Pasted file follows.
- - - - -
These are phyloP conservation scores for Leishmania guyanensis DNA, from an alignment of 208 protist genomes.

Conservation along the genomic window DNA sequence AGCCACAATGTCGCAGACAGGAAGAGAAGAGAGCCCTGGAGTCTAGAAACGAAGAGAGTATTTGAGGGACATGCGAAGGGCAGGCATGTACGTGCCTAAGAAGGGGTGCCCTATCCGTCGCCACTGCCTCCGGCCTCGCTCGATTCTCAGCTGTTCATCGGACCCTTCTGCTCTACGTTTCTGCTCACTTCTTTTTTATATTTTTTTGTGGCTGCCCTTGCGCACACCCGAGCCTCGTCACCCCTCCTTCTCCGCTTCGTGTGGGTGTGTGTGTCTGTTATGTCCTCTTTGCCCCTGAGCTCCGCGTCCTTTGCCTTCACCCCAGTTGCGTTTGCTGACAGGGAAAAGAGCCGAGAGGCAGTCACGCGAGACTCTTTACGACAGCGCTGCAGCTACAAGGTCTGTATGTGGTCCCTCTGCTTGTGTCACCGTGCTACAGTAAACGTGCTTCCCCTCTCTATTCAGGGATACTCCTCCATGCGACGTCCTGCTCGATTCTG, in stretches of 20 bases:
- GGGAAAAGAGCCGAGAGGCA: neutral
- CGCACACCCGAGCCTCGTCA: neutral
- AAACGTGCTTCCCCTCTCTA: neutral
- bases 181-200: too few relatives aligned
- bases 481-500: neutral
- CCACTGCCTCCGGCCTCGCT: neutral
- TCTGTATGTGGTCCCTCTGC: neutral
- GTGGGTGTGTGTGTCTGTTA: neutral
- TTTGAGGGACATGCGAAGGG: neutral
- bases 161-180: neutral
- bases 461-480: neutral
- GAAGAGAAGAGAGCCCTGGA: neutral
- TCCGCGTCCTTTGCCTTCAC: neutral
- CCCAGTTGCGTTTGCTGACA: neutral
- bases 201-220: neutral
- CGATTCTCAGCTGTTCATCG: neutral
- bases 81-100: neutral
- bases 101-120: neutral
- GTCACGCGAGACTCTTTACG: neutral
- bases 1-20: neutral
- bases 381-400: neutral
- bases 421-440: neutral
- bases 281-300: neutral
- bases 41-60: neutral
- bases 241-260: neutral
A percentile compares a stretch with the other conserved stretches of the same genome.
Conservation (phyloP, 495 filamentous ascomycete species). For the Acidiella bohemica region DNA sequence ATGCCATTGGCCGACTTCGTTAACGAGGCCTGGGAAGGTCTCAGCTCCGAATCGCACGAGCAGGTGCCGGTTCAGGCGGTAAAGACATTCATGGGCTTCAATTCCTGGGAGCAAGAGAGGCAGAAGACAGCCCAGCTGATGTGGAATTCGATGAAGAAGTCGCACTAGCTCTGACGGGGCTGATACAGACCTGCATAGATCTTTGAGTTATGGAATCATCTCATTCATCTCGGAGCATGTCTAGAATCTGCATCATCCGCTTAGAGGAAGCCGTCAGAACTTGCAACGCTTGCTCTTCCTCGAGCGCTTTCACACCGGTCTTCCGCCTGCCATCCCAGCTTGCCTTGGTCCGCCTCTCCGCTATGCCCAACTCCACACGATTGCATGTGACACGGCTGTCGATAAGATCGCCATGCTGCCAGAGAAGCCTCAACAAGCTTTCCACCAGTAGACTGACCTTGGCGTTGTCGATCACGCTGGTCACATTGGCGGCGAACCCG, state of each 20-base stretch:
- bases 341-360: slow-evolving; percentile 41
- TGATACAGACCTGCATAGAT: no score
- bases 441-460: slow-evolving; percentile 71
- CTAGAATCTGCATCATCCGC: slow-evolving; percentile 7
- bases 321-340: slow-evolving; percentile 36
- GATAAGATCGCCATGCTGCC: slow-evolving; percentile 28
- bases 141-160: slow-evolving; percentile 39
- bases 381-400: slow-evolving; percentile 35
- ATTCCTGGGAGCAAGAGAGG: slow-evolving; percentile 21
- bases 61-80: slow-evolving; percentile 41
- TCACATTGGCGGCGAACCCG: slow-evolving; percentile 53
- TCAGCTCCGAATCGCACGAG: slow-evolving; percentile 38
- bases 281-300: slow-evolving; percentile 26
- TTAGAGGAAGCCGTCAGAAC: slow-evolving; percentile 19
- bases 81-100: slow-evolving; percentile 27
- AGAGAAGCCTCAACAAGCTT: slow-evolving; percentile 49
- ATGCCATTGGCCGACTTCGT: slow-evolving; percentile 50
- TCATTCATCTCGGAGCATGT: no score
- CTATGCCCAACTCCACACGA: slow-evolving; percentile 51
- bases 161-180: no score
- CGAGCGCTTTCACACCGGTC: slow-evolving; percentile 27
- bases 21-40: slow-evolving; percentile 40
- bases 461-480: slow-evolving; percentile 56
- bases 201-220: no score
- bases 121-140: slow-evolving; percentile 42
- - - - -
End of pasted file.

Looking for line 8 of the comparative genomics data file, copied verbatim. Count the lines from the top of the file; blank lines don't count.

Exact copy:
- CCACTGCCTCCGGCCTCGCT: neutral